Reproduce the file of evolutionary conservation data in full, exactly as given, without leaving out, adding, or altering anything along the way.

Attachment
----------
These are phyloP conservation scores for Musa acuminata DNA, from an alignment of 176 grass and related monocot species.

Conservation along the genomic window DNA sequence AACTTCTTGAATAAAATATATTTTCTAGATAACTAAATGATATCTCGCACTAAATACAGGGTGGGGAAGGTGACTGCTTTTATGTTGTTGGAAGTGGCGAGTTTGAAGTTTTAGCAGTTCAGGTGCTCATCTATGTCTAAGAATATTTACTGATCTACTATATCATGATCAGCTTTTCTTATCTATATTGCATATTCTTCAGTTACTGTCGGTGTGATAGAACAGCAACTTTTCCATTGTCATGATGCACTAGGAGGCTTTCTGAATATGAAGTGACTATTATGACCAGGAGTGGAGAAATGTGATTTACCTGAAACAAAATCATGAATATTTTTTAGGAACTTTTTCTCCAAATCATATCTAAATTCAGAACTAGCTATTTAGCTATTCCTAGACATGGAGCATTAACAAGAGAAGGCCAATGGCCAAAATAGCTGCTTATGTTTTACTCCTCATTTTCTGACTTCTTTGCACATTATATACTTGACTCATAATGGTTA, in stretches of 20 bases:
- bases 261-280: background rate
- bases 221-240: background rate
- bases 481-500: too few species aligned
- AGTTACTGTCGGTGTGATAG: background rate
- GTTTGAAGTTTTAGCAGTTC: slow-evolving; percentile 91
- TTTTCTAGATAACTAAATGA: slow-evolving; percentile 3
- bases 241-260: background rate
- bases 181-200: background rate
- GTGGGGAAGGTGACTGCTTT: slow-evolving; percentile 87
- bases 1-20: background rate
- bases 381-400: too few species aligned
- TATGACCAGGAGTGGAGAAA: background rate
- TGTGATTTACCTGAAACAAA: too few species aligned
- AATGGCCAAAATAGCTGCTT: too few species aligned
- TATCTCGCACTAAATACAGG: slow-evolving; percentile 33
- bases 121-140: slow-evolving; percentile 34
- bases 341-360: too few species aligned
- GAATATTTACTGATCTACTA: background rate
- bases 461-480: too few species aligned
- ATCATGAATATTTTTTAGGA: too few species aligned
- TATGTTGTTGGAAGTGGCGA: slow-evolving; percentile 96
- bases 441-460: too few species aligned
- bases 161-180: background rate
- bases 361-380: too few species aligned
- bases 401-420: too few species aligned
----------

These are phyloP conservation scores for Musa acuminata DNA, from an alignment of 176 grass and related monocot species.

Conservation along the genomic window DNA sequence AACTTCTTGAATAAAATATATTTTCTAGATAACTAAATGATATCTCGCACTAAATACAGGGTGGGGAAGGTGACTGCTTTTATGTTGTTGGAAGTGGCGAGTTTGAAGTTTTAGCAGTTCAGGTGCTCATCTATGTCTAAGAATATTTACTGATCTACTATATCATGATCAGCTTTTCTTATCTATATTGCATATTCTTCAGTTACTGTCGGTGTGATAGAACAGCAACTTTTCCATTGTCATGATGCACTAGGAGGCTTTCTGAATATGAAGTGACTATTATGACCAGGAGTGGAGAAATGTGATTTACCTGAAACAAAATCATGAATATTTTTTAGGAACTTTTTCTCCAAATCATATCTAAATTCAGAACTAGCTATTTAGCTATTCCTAGACATGGAGCATTAACAAGAGAAGGCCAATGGCCAAAATAGCTGCTTATGTTTTACTCCTCATTTTCTGACTTCTTTGCACATTATATACTTGACTCATAATGGTTA, in stretches of 20 bases:
- bases 261-280: background rate
- bases 221-240: background rate
- bases 481-500: too few species aligned
- AGTTACTGTCGGTGTGATAG: background rate
- GTTTGAAGTTTTAGCAGTTC: slow-evolving; percentile 91
- TTTTCTAGATAACTAAATGA: slow-evolving; percentile 3
- bases 241-260: background rate
- bases 181-200: background rate
- GTGGGGAAGGTGACTGCTTT: slow-evolving; percentile 87
- bases 1-20: background rate
- bases 381-400: too few species aligned
- TATGACCAGGAGTGGAGAAA: background rate
- TGTGATTTACCTGAAACAAA: too few species aligned
- AATGGCCAAAATAGCTGCTT: too few species aligned
- TATCTCGCACTAAATACAGG: slow-evolving; percentile 33
- bases 121-140: slow-evolving; percentile 34
- bases 341-360: too few species aligned
- GAATATTTACTGATCTACTA: background rate
- bases 461-480: too few species aligned
- ATCATGAATATTTTTTAGGA: too few species aligned
- TATGTTGTTGGAAGTGGCGA: slow-evolving; percentile 96
- bases 441-460: too few species aligned
- bases 161-180: background rate
- bases 361-380: too few species aligned
- bases 401-420: too few species aligned